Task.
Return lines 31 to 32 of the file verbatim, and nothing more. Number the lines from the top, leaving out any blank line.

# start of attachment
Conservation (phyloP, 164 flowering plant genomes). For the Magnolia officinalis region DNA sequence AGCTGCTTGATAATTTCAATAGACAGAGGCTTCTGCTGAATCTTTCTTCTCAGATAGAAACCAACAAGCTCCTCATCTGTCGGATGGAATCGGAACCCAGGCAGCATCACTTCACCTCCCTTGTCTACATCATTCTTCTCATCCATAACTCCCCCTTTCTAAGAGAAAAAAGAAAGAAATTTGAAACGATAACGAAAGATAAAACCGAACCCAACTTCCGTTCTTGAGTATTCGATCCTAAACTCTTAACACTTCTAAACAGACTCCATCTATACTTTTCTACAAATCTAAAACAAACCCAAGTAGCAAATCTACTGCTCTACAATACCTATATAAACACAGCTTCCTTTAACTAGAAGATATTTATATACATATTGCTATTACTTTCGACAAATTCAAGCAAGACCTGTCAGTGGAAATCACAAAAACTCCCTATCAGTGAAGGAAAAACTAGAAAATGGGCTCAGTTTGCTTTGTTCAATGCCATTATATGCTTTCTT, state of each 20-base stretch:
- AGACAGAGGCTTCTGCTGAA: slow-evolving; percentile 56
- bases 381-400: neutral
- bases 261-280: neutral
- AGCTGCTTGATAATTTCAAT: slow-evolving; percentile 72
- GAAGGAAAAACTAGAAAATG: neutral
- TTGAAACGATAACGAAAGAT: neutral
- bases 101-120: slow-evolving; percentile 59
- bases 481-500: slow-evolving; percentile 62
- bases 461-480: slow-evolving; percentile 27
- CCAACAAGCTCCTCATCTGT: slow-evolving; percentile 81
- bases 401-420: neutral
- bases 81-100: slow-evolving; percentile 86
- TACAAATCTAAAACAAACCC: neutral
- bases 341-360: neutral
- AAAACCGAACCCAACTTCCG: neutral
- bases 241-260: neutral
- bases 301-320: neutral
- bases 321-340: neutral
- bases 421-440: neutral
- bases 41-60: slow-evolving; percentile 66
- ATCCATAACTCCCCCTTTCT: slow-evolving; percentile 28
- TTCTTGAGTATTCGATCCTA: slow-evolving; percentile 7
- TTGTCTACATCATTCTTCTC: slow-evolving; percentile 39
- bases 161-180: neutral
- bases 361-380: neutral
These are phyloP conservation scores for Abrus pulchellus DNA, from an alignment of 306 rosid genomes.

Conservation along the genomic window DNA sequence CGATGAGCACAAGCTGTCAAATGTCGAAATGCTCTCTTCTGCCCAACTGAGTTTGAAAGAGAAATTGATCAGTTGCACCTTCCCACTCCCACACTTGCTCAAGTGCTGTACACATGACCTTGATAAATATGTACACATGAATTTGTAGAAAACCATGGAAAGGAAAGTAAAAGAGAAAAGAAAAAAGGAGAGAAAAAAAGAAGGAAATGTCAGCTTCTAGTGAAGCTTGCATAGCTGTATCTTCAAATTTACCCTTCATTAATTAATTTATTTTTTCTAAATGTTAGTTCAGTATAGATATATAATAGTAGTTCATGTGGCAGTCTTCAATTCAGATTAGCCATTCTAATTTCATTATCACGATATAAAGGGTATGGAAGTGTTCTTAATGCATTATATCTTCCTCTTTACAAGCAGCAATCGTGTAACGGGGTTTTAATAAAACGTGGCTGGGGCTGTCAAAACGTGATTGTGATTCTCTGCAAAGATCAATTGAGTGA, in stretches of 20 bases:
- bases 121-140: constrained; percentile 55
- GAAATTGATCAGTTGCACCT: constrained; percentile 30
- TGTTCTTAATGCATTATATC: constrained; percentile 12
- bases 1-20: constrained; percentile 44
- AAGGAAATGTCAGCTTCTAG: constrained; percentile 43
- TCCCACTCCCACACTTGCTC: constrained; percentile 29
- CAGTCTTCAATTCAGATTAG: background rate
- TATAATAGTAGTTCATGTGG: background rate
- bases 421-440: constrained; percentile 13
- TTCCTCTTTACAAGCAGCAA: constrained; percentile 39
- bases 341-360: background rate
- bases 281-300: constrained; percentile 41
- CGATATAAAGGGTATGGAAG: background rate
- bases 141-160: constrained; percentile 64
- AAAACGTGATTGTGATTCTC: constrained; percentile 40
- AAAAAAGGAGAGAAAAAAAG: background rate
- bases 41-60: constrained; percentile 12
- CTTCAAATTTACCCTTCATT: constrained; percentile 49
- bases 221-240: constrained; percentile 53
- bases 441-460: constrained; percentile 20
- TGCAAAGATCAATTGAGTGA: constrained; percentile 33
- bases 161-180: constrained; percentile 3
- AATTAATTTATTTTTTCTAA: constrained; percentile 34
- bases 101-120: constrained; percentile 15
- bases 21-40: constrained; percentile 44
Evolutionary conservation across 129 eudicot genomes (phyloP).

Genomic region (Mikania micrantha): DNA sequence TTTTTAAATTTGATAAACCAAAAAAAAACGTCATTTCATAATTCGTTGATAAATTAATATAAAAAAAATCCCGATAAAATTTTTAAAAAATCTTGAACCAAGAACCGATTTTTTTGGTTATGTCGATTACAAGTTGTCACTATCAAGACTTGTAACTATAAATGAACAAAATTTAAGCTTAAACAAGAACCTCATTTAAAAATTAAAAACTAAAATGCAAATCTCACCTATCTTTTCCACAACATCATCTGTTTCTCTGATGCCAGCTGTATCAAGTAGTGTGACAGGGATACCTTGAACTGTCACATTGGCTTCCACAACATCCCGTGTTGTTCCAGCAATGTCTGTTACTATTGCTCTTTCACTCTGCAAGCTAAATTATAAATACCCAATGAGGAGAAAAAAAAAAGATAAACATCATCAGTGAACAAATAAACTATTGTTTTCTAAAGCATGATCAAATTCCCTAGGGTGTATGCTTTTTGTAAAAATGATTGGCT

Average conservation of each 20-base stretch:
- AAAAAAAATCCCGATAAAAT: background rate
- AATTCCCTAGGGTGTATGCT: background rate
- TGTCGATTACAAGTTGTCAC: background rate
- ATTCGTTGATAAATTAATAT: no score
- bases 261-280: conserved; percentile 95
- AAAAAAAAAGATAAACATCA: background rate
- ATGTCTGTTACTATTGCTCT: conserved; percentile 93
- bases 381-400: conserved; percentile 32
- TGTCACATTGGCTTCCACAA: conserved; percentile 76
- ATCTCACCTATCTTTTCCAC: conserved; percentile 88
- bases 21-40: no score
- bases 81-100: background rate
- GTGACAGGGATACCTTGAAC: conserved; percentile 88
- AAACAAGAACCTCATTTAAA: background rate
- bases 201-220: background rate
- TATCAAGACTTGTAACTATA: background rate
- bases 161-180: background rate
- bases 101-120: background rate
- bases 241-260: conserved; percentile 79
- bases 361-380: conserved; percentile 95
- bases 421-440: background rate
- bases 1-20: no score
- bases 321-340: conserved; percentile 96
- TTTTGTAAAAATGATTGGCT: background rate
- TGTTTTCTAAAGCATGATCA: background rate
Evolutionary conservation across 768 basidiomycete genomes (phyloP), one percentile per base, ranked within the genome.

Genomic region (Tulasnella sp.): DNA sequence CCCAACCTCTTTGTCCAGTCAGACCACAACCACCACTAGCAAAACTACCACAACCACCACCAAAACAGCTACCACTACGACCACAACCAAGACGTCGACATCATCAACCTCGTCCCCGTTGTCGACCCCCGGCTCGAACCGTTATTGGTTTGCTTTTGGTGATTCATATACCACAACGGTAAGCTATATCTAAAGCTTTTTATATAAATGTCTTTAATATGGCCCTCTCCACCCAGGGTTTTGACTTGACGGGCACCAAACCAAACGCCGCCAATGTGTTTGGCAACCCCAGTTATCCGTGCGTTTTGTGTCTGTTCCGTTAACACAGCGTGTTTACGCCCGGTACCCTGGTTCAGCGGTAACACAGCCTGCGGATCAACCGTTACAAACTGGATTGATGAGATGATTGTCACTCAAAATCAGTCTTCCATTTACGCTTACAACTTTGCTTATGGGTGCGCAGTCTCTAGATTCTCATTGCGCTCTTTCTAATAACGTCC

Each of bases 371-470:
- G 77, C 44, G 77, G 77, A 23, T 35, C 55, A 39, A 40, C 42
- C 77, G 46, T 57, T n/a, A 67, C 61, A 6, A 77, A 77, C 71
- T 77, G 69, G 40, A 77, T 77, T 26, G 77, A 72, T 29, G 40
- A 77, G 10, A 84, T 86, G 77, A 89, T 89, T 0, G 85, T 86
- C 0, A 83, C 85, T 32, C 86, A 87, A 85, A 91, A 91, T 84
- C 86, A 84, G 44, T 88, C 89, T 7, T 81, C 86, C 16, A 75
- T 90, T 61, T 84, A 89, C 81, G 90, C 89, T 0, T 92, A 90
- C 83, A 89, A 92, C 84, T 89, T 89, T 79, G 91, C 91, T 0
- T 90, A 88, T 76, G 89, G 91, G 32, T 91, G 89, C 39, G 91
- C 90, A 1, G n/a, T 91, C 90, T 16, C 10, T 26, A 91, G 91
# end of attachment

- TGTTCTTAATGCATTATATC: constrained; percentile 12
- bases 1-20: constrained; percentile 44